Coyotes ate the ducklings they'd watched over so lovingly. Chickens were messy and might meet the same fate as the ducklings. Uncle Pete's cattle grazed down the front acreage. Mom & Aunt Hazel were 67 and 73 respectivly, but for some reason, live stock of their own seemed important to have, so they kept sheep.
The sheep didn't need a lot of care except during lambing and mostly ambled about gnawing up plant material. They also kept the snake population down, according to Aunt Hazel. We kind of smirked when we heard that, but as usual she was right. I watched a placid ewe turn Rambo when faced with a rattler. She jumped straight up into the air and landed with one hoof on the rattler's head, and another on the middle of it's back. By the time she finished stomping, you couldn't tell what that slitherer had been. I became a believer.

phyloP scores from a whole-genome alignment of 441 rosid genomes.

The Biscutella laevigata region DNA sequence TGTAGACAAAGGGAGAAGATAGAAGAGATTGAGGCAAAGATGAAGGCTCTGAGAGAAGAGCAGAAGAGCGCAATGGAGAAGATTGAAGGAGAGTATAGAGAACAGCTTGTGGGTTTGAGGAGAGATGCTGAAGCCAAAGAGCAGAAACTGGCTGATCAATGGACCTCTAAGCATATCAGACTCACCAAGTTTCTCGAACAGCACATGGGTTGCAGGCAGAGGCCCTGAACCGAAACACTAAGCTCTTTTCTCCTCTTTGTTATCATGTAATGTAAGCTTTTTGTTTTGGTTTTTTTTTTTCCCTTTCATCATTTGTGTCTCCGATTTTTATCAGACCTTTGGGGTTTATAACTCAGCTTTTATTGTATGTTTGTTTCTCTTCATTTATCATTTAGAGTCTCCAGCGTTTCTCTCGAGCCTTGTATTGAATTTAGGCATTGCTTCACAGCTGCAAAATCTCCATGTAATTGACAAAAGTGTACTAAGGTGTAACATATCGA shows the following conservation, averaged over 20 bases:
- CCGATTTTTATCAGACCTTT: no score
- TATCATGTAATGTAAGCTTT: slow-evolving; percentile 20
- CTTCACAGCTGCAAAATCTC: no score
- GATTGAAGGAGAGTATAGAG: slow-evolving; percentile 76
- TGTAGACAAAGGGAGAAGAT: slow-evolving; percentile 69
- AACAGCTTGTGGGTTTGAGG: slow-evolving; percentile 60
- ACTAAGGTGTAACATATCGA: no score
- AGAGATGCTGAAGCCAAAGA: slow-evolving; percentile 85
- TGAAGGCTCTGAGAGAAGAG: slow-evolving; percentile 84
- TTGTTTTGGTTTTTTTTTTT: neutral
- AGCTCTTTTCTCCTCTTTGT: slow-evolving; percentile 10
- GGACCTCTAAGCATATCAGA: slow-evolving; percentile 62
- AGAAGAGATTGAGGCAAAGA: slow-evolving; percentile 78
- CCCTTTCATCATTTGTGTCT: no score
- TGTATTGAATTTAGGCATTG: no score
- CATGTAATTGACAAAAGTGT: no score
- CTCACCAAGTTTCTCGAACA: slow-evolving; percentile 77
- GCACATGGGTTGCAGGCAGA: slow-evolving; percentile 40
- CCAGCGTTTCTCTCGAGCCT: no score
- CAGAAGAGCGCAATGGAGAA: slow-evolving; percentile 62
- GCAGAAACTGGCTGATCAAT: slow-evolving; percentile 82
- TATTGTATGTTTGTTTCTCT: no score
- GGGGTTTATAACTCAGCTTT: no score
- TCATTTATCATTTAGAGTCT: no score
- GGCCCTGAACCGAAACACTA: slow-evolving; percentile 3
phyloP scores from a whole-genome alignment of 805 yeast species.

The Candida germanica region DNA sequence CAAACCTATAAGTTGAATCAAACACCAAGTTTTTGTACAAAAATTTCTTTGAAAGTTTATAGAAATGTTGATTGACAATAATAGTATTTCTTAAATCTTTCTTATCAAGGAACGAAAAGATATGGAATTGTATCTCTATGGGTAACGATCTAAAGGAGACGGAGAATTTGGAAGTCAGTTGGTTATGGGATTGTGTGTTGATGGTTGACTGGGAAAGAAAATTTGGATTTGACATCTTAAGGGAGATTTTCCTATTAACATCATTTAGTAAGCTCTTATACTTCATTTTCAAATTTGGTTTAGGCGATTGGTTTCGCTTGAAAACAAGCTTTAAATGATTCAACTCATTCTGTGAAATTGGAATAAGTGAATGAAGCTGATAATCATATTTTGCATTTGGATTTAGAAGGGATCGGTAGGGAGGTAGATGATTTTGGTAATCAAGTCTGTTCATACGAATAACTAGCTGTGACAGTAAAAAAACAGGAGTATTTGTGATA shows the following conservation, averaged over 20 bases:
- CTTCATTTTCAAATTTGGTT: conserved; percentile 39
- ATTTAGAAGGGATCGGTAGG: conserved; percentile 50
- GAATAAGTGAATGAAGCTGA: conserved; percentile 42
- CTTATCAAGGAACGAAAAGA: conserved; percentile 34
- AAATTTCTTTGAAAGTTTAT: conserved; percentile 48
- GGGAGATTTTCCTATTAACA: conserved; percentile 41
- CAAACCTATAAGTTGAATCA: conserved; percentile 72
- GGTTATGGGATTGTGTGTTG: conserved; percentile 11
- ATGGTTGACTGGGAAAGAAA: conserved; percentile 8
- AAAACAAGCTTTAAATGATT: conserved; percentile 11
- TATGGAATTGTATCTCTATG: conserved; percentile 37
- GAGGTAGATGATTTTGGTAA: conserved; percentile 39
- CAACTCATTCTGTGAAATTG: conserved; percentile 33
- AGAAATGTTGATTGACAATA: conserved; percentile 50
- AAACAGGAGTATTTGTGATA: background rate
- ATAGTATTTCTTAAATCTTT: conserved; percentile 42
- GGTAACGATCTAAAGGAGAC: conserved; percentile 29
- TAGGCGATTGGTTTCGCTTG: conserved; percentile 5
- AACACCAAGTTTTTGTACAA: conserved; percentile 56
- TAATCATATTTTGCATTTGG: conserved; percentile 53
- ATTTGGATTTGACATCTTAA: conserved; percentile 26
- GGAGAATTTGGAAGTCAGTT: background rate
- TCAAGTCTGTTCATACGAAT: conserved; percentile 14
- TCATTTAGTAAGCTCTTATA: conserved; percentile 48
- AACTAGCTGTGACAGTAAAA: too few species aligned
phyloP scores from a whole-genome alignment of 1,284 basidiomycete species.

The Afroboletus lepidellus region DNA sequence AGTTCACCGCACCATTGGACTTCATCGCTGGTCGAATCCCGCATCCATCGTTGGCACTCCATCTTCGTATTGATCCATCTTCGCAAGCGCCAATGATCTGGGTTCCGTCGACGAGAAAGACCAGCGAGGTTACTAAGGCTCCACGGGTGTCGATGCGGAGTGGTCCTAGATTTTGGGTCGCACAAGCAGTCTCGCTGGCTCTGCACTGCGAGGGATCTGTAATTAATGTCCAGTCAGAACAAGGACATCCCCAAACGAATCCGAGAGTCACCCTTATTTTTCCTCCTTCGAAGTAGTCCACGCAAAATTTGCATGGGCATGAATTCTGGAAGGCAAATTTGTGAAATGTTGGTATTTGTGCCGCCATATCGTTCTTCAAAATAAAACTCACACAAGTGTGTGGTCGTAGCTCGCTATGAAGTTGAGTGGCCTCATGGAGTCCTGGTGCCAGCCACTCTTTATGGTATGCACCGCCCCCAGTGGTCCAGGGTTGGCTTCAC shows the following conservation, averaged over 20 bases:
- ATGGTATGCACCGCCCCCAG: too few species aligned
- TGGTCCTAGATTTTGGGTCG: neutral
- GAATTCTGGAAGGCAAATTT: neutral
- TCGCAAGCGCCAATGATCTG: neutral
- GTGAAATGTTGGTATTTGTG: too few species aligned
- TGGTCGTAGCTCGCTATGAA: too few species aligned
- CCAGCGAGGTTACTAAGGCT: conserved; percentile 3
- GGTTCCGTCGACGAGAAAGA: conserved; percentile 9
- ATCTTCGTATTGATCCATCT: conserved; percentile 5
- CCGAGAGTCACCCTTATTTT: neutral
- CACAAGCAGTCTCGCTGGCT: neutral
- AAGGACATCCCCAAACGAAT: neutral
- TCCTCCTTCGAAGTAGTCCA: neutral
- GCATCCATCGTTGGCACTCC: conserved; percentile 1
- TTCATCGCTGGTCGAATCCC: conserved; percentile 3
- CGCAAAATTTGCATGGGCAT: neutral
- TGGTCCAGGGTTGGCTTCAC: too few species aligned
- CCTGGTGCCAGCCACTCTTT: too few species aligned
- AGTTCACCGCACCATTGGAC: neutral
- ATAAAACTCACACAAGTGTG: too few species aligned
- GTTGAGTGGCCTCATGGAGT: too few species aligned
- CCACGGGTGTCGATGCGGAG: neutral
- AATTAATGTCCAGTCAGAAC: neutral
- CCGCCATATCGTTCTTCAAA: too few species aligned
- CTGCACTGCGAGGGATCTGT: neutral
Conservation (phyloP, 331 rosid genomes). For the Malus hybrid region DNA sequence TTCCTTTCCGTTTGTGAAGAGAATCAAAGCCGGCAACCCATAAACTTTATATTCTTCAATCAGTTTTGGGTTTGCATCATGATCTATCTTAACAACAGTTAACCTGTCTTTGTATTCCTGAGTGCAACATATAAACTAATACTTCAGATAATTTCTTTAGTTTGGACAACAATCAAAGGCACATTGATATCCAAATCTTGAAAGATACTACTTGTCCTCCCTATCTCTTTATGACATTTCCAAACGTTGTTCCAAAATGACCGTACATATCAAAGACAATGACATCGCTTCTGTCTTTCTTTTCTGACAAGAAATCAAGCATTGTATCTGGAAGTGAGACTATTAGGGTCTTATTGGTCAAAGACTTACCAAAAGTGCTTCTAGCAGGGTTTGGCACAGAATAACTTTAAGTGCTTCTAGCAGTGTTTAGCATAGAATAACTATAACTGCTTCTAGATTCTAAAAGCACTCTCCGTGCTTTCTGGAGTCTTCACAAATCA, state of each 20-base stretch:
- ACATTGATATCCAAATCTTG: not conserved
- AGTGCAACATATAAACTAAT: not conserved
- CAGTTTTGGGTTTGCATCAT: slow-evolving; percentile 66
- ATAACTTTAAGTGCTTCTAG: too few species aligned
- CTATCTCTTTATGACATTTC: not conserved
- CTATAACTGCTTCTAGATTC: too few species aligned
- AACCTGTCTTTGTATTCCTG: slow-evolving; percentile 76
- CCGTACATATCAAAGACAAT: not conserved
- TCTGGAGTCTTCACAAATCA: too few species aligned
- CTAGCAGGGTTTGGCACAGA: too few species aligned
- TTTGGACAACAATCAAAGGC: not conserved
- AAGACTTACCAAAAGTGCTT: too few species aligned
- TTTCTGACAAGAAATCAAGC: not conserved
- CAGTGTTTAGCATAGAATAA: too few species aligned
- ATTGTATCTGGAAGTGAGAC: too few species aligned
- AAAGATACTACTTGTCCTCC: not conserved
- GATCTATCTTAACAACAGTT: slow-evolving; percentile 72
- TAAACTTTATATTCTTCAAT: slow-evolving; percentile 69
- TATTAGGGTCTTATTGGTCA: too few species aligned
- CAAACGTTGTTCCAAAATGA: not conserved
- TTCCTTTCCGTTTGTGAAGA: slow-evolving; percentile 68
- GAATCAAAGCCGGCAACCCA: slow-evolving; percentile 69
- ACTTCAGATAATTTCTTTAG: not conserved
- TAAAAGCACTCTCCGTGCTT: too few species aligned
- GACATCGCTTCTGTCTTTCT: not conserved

The sheep lived in the barn with pasturage that ran down toward the old log cabin. A gate that appeared in photos from Mom and Hazel's childhood led from the farmhouse yard into the lot. A burn barrel held trash waiting to be disposed of when so ever the weather was wet and/or dry enough. Each week it was Hazel's chosen duty to carry the tiny bits of debris to the barrel.
She stood beside the barrel but decided it was too windy to light a fire and turned to go back through the gate. As she stepped out Old John, the lord emperor of the tiny flock put his head down and butted her face first into the dirt.
Hazel rose with her usual composure and aplomb and dusted herself off. With dignity she turned to face the old ram.
"Why, John!" she said.